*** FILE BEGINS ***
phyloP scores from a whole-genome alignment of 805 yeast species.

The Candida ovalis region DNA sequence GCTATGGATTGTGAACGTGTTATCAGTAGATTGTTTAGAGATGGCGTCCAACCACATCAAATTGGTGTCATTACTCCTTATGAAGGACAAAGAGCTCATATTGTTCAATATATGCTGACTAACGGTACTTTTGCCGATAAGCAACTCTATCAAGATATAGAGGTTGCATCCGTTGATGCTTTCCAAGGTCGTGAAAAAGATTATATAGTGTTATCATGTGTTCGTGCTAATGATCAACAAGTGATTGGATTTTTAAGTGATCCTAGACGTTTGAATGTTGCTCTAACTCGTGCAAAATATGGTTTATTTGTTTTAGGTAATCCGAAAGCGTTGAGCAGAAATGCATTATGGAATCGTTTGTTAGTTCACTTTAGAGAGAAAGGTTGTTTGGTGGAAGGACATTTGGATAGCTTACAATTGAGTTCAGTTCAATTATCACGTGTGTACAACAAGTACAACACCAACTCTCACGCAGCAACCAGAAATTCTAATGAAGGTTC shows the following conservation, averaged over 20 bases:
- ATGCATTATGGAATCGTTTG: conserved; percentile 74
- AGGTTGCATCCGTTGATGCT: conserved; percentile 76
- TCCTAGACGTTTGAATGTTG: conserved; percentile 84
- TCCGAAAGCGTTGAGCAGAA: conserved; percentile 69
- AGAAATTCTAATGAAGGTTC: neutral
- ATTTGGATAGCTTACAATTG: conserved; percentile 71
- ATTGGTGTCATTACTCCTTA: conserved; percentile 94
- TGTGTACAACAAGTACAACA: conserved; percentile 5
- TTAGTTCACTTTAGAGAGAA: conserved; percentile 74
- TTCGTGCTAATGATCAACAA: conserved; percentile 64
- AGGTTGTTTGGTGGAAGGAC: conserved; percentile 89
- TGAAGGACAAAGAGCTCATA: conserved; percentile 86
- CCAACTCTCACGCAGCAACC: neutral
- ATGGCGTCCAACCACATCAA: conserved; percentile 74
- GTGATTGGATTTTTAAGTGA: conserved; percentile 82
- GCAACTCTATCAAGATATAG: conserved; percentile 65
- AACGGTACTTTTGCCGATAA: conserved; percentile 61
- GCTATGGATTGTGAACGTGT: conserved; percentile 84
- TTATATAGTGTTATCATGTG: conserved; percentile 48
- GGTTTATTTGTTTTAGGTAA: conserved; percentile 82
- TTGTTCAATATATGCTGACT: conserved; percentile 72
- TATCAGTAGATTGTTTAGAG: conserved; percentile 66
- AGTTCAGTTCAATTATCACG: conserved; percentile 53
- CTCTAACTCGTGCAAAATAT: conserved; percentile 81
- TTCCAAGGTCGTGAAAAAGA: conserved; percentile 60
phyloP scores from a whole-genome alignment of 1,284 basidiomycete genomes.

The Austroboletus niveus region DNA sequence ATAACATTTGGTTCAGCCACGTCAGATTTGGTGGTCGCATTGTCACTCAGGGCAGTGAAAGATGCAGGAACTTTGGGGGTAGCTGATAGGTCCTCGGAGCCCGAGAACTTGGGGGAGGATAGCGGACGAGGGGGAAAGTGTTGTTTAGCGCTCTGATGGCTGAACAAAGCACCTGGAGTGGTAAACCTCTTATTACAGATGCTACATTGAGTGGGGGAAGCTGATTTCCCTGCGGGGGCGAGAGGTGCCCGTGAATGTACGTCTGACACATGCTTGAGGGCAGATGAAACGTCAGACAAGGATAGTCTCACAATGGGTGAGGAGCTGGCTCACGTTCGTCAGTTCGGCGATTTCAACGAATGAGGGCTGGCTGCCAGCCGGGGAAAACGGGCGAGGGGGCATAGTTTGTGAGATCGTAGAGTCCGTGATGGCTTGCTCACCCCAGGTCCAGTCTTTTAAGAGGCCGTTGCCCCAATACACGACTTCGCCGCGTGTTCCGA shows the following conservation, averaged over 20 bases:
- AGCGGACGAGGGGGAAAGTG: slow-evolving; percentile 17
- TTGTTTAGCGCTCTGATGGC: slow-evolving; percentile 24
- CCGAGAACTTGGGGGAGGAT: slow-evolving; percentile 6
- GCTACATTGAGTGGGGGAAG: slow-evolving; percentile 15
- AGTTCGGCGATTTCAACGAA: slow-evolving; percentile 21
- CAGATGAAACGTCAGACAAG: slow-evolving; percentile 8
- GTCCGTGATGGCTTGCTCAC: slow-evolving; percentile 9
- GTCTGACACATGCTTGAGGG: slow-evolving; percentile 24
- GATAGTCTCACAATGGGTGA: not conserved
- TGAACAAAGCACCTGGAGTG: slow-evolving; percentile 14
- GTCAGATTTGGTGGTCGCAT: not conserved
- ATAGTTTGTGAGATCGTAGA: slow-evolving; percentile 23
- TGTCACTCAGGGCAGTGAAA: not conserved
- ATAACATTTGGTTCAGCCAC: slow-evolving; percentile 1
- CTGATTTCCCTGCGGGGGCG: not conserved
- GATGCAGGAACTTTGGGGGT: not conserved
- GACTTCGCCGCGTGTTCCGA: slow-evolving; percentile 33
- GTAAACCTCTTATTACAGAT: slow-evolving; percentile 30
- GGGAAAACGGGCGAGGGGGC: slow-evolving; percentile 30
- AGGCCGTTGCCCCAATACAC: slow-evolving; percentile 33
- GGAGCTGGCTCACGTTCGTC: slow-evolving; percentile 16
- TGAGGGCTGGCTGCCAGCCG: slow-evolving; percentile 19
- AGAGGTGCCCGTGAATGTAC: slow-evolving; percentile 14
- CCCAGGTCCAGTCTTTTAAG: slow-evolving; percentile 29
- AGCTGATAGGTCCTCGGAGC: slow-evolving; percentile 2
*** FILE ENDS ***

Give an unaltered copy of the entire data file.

phyloP scores from a whole-genome alignment of 805 yeast species.

The Candida ovalis region DNA sequence GCTATGGATTGTGAACGTGTTATCAGTAGATTGTTTAGAGATGGCGTCCAACCACATCAAATTGGTGTCATTACTCCTTATGAAGGACAAAGAGCTCATATTGTTCAATATATGCTGACTAACGGTACTTTTGCCGATAAGCAACTCTATCAAGATATAGAGGTTGCATCCGTTGATGCTTTCCAAGGTCGTGAAAAAGATTATATAGTGTTATCATGTGTTCGTGCTAATGATCAACAAGTGATTGGATTTTTAAGTGATCCTAGACGTTTGAATGTTGCTCTAACTCGTGCAAAATATGGTTTATTTGTTTTAGGTAATCCGAAAGCGTTGAGCAGAAATGCATTATGGAATCGTTTGTTAGTTCACTTTAGAGAGAAAGGTTGTTTGGTGGAAGGACATTTGGATAGCTTACAATTGAGTTCAGTTCAATTATCACGTGTGTACAACAAGTACAACACCAACTCTCACGCAGCAACCAGAAATTCTAATGAAGGTTC shows the following conservation, averaged over 20 bases:
- ATGCATTATGGAATCGTTTG: conserved; percentile 74
- AGGTTGCATCCGTTGATGCT: conserved; percentile 76
- TCCTAGACGTTTGAATGTTG: conserved; percentile 84
- TCCGAAAGCGTTGAGCAGAA: conserved; percentile 69
- AGAAATTCTAATGAAGGTTC: neutral
- ATTTGGATAGCTTACAATTG: conserved; percentile 71
- ATTGGTGTCATTACTCCTTA: conserved; percentile 94
- TGTGTACAACAAGTACAACA: conserved; percentile 5
- TTAGTTCACTTTAGAGAGAA: conserved; percentile 74
- TTCGTGCTAATGATCAACAA: conserved; percentile 64
- AGGTTGTTTGGTGGAAGGAC: conserved; percentile 89
- TGAAGGACAAAGAGCTCATA: conserved; percentile 86
- CCAACTCTCACGCAGCAACC: neutral
- ATGGCGTCCAACCACATCAA: conserved; percentile 74
- GTGATTGGATTTTTAAGTGA: conserved; percentile 82
- GCAACTCTATCAAGATATAG: conserved; percentile 65
- AACGGTACTTTTGCCGATAA: conserved; percentile 61
- GCTATGGATTGTGAACGTGT: conserved; percentile 84
- TTATATAGTGTTATCATGTG: conserved; percentile 48
- GGTTTATTTGTTTTAGGTAA: conserved; percentile 82
- TTGTTCAATATATGCTGACT: conserved; percentile 72
- TATCAGTAGATTGTTTAGAG: conserved; percentile 66
- AGTTCAGTTCAATTATCACG: conserved; percentile 53
- CTCTAACTCGTGCAAAATAT: conserved; percentile 81
- TTCCAAGGTCGTGAAAAAGA: conserved; percentile 60
phyloP scores from a whole-genome alignment of 1,284 basidiomycete genomes.

The Austroboletus niveus region DNA sequence ATAACATTTGGTTCAGCCACGTCAGATTTGGTGGTCGCATTGTCACTCAGGGCAGTGAAAGATGCAGGAACTTTGGGGGTAGCTGATAGGTCCTCGGAGCCCGAGAACTTGGGGGAGGATAGCGGACGAGGGGGAAAGTGTTGTTTAGCGCTCTGATGGCTGAACAAAGCACCTGGAGTGGTAAACCTCTTATTACAGATGCTACATTGAGTGGGGGAAGCTGATTTCCCTGCGGGGGCGAGAGGTGCCCGTGAATGTACGTCTGACACATGCTTGAGGGCAGATGAAACGTCAGACAAGGATAGTCTCACAATGGGTGAGGAGCTGGCTCACGTTCGTCAGTTCGGCGATTTCAACGAATGAGGGCTGGCTGCCAGCCGGGGAAAACGGGCGAGGGGGCATAGTTTGTGAGATCGTAGAGTCCGTGATGGCTTGCTCACCCCAGGTCCAGTCTTTTAAGAGGCCGTTGCCCCAATACACGACTTCGCCGCGTGTTCCGA shows the following conservation, averaged over 20 bases:
- AGCGGACGAGGGGGAAAGTG: slow-evolving; percentile 17
- TTGTTTAGCGCTCTGATGGC: slow-evolving; percentile 24
- CCGAGAACTTGGGGGAGGAT: slow-evolving; percentile 6
- GCTACATTGAGTGGGGGAAG: slow-evolving; percentile 15
- AGTTCGGCGATTTCAACGAA: slow-evolving; percentile 21
- CAGATGAAACGTCAGACAAG: slow-evolving; percentile 8
- GTCCGTGATGGCTTGCTCAC: slow-evolving; percentile 9
- GTCTGACACATGCTTGAGGG: slow-evolving; percentile 24
- GATAGTCTCACAATGGGTGA: not conserved
- TGAACAAAGCACCTGGAGTG: slow-evolving; percentile 14
- GTCAGATTTGGTGGTCGCAT: not conserved
- ATAGTTTGTGAGATCGTAGA: slow-evolving; percentile 23
- TGTCACTCAGGGCAGTGAAA: not conserved
- ATAACATTTGGTTCAGCCAC: slow-evolving; percentile 1
- CTGATTTCCCTGCGGGGGCG: not conserved
- GATGCAGGAACTTTGGGGGT: not conserved
- GACTTCGCCGCGTGTTCCGA: slow-evolving; percentile 33
- GTAAACCTCTTATTACAGAT: slow-evolving; percentile 30
- GGGAAAACGGGCGAGGGGGC: slow-evolving; percentile 30
- AGGCCGTTGCCCCAATACAC: slow-evolving; percentile 33
- GGAGCTGGCTCACGTTCGTC: slow-evolving; percentile 16
- TGAGGGCTGGCTGCCAGCCG: slow-evolving; percentile 19
- AGAGGTGCCCGTGAATGTAC: slow-evolving; percentile 14
- CCCAGGTCCAGTCTTTTAAG: slow-evolving; percentile 29
- AGCTGATAGGTCCTCGGAGC: slow-evolving; percentile 2